CXCL12–CXCR4 signalling is implicated in immune cell tumour trafficking and tumour cell biology. CXCL12–CXCR4 signalling mediates plasmacytoid DC trafficking into tumours25 and Treg cell homing to the bone marrow microenvironment41,42, and is involved in tumour cell proliferation63, metastasis138 and tumour vascularization26. AMD3100 is a CXCR4 antagonist and has been used in human clinical trials for the treatment of HIV infection204. The blockade of CXCR4–CXCL12 signalling may reduce tumour angiogenesis, invasiveness and tumour-induced immunosuppression. Indeed, anti-CXCR4 and anti-CXCL12 antibodies each prevented metastasis, reduced tumour weight and prevented tumour extravasation in preclinical models138,205208. Thus, it is tempting to speculate that the administration of antagonists of CXCR4–CXCL12 signalling could be therapeutically beneficial in combination with current immunotherapies. A clinical trial is now underway to evaluate the safety of combinatorial immunotherapy with the CXCR4 peptide antagonist LY2510924 and the anti-PDL1 antibody durvalumab209.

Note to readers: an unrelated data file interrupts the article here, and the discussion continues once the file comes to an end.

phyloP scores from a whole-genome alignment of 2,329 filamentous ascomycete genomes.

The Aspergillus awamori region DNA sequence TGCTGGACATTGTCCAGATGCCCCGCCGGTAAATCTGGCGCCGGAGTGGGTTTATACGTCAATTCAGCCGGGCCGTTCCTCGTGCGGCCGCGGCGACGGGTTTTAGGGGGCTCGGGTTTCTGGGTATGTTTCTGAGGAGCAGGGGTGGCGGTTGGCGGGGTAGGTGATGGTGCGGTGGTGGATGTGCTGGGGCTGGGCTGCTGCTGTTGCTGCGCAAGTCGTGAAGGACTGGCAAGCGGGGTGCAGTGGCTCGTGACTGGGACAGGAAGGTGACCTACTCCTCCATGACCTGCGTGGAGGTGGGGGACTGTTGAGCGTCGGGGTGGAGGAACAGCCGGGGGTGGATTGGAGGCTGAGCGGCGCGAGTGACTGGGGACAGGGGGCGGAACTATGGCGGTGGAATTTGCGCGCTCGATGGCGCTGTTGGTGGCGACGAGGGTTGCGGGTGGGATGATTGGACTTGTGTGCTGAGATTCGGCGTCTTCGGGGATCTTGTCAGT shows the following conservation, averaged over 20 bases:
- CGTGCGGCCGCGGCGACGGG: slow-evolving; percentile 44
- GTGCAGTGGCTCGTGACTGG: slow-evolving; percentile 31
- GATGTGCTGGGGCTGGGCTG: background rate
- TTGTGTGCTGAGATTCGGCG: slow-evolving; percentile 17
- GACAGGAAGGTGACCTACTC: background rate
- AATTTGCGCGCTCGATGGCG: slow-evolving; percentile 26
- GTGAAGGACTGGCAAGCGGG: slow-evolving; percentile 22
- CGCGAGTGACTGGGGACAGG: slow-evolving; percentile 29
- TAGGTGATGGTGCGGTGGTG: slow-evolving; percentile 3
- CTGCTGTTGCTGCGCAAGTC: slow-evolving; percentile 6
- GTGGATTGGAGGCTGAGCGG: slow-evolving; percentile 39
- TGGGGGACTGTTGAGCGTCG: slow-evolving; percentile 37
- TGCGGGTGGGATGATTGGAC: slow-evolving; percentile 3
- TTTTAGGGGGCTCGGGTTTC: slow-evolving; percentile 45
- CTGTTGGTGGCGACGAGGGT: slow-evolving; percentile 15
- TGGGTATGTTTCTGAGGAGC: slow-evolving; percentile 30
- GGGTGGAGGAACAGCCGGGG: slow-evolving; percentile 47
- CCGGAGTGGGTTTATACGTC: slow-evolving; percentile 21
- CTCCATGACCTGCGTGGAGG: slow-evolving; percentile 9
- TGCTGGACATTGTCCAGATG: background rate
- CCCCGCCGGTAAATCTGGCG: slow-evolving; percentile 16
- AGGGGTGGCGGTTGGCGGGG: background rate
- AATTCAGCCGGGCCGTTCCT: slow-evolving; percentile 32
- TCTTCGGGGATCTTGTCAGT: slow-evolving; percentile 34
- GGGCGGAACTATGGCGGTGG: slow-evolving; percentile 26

CXCL8 and CXCR1

CXCL8–CXCR1 signalling is involved in tumour angiogenesis, tumour stemness and inflammatory immune cell trafficking into the tumour microenvironment91. Strategies that aim to interfere with this chemokine regulatory loop may represent a strategy for targeting the cancer microenvironment. Repertaxin (also known as reparixin) is a noncompetitive allosteric inhibitor of CXCR1 and CXCR2. Repertaxin was originally developed to block CXCL8 activity, and thus reduce tissue damage after myocardial infarction or stroke210. A phase I clinical trial has demonstrated that repertaxin is well tolerated in healthy volunteers211. Further clinical trials are needed to determine the safety and efficacy of repertaxin in combination with current immunotherapies in patients with cancer.